# Detection, Estimation modulation theory part 1 - Vantress H.

ISBN 0-471-09517-6

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The expected value of the received energy in the signal component on either hypothesis is

E(Er) = 2a2 + a2 A a2(2 + y2). (419)

where y2 is twice the ratio of the energy in the specular component to the average energy in the random component.

If we denote the total received amplitude and phase angle as

³)' = Vax2 + a22, O' = tan""1^- (420)

The density of the normalized envelope (Vn = VI<j)pV‘n(X) and the density of the phase angle /vOO are shown in Fig. 4.73 ([60] and [56]). As we would expect, the phase angle probability density becomes quite peaked as ó increases.

The receiver structure is obtained by a straightforward modification of (398) to (405). The likelihood ratio test is

+ + (ioLsi) li^+w0Lco) +{kLso)- (421)

Fig. 4.73 (a) Probability density for envelope, Rician channel.

Rician Channels 363

â'

Fig. 4.73 (b) probability density for phase angle, Rician channel.

The receiver structure is shown in Fig. 4.74. The calculation of the error probability is tedious (e.g., [56]), but the result is

PrfVl = o\ y + 0 1

K> Ï09 + W/*’ W +

- (Ø) [-2 <422>

364 4.4 Signals with Unwanted Parameters

2<r2

V2 fo(t) sin ø + ôî(³)}

Fig. 4.74 Optimum receiver for binary communication oyer a Rician channel.

where j8 A 2a2IN0 is the expected value of the received signal energy in the random component divided by N0. The probability of error is plotted for typical values of ó in Fig. 4.75. Observe that ó = 0 is the Rayleigh channel and ó = oo is the completely known signal. We see that even when the power in the specular component is twice that of the random component the performance lies close to the Rayleigh channel performance. Once again, because the Rician channel is a channel of practical importance, considerable effort has been devoted to studying its error behavior under various conditions (e.g., [56]).

Summary As we would expect, the formulation for the M-ary signaling problem is straightforward. Probability of error calculations are once again involved (e.g., [61] or [15]). In Chapter II.3 we shall see that both the Rayleigh and Rician channels are special cases of the general Gaussian problem.

In this section we have studied in detail two important cases in which unwanted random parameters are contained in the signal components.

Rician Channels 365

Because the probability density was known, the optimum test procedure followed. directly from our general likelihood ratio formulation. The particular examples of densities we considered gave integrals that could be evaluated analytically and consequently led to explicit receiver structures. Even when we could not evaluate the integrals, the method of setting up the likelihood ratio was clear.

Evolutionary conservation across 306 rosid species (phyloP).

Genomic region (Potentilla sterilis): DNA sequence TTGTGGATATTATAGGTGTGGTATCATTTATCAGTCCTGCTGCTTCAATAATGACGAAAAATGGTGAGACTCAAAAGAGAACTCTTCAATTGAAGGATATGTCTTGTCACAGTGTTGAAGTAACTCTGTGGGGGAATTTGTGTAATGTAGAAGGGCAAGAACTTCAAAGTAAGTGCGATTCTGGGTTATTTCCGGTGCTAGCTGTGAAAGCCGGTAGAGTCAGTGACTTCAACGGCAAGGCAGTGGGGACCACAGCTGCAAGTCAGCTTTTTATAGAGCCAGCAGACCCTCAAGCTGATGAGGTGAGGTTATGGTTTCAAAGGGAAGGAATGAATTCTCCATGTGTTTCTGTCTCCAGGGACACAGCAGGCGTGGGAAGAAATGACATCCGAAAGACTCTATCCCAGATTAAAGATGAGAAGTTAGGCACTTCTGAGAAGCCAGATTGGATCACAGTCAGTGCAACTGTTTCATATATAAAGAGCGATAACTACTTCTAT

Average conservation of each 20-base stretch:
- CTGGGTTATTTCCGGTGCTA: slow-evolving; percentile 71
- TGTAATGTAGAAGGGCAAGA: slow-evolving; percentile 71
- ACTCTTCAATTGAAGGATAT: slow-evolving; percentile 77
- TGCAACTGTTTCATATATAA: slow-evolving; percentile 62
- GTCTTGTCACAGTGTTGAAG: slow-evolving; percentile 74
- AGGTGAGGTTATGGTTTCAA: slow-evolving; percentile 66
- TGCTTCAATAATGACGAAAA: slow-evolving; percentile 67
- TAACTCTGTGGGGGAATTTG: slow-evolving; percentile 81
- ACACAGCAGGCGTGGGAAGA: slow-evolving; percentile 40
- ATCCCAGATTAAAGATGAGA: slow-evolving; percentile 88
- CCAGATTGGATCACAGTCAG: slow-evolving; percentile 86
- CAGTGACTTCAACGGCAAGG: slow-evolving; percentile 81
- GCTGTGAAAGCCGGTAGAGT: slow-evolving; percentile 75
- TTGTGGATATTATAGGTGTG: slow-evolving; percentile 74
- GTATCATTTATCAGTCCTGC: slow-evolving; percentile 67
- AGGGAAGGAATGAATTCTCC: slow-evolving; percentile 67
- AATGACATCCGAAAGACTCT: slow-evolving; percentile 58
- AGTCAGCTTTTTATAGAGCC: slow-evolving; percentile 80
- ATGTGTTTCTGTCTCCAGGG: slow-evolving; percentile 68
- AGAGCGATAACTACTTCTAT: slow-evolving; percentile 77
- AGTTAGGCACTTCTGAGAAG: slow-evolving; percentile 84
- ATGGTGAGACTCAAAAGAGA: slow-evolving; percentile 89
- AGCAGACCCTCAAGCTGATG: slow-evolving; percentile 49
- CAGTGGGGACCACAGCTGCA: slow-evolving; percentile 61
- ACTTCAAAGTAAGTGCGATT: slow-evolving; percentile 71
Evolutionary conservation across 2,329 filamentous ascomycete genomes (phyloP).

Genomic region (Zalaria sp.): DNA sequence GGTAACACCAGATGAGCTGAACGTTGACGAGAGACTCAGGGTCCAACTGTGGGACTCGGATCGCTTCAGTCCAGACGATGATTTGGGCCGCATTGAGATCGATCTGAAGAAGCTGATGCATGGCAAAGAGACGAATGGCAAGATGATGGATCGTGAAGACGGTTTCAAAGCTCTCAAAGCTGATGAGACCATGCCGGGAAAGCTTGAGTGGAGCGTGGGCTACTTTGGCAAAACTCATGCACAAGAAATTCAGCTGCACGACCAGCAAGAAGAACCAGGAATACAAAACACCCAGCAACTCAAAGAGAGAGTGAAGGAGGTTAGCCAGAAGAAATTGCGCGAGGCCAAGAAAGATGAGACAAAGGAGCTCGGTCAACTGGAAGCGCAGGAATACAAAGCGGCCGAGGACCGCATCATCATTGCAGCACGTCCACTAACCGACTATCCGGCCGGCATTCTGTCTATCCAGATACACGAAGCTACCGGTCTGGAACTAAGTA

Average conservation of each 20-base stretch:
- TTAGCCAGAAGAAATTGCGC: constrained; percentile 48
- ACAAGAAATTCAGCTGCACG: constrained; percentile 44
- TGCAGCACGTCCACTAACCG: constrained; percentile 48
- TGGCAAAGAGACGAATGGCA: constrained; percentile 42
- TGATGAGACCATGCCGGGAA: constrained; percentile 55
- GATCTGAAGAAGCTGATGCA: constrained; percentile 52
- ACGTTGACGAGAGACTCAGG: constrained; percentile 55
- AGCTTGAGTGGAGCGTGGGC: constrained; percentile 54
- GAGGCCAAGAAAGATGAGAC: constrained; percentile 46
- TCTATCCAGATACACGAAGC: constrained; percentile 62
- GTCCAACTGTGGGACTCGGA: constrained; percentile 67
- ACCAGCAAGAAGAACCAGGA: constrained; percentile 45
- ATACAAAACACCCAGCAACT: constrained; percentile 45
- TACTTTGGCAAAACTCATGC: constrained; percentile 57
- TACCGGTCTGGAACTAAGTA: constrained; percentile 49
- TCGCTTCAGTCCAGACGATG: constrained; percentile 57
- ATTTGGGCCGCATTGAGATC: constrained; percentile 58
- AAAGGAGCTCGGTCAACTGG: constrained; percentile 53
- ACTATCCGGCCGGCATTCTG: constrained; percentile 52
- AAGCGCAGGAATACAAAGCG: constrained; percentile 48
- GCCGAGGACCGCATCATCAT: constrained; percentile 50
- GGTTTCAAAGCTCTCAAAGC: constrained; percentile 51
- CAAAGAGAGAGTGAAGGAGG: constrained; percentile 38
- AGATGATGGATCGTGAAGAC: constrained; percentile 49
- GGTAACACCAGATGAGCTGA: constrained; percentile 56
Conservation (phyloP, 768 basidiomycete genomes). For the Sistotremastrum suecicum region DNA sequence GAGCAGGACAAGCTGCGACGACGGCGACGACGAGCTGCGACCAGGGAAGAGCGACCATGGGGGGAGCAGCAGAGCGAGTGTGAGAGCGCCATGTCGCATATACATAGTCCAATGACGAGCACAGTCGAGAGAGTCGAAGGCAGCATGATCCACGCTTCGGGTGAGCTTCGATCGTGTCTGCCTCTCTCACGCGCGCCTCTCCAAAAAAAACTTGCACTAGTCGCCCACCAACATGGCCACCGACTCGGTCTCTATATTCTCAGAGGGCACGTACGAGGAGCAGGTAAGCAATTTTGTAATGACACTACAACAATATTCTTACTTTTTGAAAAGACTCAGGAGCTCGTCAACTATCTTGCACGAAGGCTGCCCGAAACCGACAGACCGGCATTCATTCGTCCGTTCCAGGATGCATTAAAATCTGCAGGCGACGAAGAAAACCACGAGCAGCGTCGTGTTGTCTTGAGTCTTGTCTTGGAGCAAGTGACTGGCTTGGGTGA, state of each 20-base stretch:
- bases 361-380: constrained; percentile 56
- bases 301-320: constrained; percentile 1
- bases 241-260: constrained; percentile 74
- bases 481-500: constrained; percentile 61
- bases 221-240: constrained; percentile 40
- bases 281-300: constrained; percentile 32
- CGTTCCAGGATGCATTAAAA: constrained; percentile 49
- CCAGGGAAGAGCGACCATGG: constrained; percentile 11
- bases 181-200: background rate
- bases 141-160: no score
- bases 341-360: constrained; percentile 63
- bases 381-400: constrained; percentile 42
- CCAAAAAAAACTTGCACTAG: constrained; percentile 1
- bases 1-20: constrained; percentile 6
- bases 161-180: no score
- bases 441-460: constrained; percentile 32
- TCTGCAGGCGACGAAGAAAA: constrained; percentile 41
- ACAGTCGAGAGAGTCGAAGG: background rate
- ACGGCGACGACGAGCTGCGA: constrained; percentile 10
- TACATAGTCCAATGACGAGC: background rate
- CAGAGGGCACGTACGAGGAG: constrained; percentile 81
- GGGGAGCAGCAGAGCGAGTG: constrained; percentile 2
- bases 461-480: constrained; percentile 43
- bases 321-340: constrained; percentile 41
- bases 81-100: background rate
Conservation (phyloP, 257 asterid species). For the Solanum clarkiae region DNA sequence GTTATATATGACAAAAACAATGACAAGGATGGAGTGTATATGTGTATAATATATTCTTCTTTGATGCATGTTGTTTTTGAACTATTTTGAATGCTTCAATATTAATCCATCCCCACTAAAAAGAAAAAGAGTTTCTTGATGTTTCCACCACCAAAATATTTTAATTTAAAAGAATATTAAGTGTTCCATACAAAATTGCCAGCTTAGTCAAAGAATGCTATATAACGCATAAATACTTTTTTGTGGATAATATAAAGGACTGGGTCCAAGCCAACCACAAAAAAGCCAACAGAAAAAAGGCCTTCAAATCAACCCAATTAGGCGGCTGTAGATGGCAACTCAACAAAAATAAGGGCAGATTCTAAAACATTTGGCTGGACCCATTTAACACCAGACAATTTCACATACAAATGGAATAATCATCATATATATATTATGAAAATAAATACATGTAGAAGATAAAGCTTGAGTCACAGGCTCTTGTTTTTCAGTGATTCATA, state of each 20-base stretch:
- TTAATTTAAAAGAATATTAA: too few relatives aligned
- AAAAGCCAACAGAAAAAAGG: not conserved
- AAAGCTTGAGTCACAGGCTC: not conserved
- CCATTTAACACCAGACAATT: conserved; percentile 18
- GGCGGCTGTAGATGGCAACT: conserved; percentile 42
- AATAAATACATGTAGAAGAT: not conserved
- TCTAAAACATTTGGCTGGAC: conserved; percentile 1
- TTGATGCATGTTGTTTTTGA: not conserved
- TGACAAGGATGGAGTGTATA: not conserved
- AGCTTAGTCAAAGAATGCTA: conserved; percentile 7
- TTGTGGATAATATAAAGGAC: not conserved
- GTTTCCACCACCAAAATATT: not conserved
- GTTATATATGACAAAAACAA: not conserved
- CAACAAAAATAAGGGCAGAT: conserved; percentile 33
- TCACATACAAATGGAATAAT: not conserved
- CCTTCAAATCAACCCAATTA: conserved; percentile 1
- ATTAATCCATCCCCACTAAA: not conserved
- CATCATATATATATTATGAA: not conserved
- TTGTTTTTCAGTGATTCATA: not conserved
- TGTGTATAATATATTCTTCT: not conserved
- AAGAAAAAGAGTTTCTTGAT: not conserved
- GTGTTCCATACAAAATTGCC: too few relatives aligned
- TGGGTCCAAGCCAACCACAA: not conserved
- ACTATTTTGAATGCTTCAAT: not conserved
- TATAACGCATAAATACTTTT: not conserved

When the probability density of â is unknown, the best procedure is not obvious. There are two logical possibilities:

1. We can hypothesize a density and use it as if it were correct. We can investigate the dependence of the performance on the assumed density by using sensitivity analysis techniques analogous to those we have demonstrated for other problems.

2. We can use a minimax procedure. This is conceptually straightforward. For example, in a binary communication problem we find the

Fig. 4.75 Probability of error for binary orthogonal signals, Rician channel.

366 4.5 Multiple Channels

Pr (c) as a function of /?e(0) and then choose the /?e(0) that maximizes Pr (e) and design for this case. The two objections to this procedure are its difficulty and the conservative result.

The final possibility is for 6 to be a nonrandom variable. To deal with this problem we simply extend the composite hypothesis testing techniques that we developed in Section 2.5 to include waveform observations. The techniques are straightforward. Fortunately, in many cases of practical importance either a UMP test will exist or a generalized likelihood ratio test will give satisfactory results. Some interesting examples are discussed in the problems. Helstrom [14] discusses the application of generalized likelihood ratio tests to the radar problem of detecting signals of unknown arrival time.

4.5 MULTIPLE CHANNELS

In Chapter 3 we introduced the idea of a vector random process. We now want to solve the detection and estimation problems for the case in which the received waveform is a sample function from a vector random process.

In the simple binary detection problem, the received waveforms are

= s(0 + n(0, Tt<t< T„

ß„:ã(0 = n(0, Tt < t < Tf. {^i)J

In the estimation case, the received waveform is

r(0 = s(t, A) + n(0, Tx < t < Tf. (424)

Two issues are involved in the vector case:

1. The first is a compact formulation of the problem. By using the vector Karhunen-Loeve expansion with scalar coefficients introduced in Chapter 3 we show that the construction of the likelihood ratio is a trivial extension of the scalar case. (This problem has been discussed in great detail by Wolf [63] and Thomas and Wong [64].)

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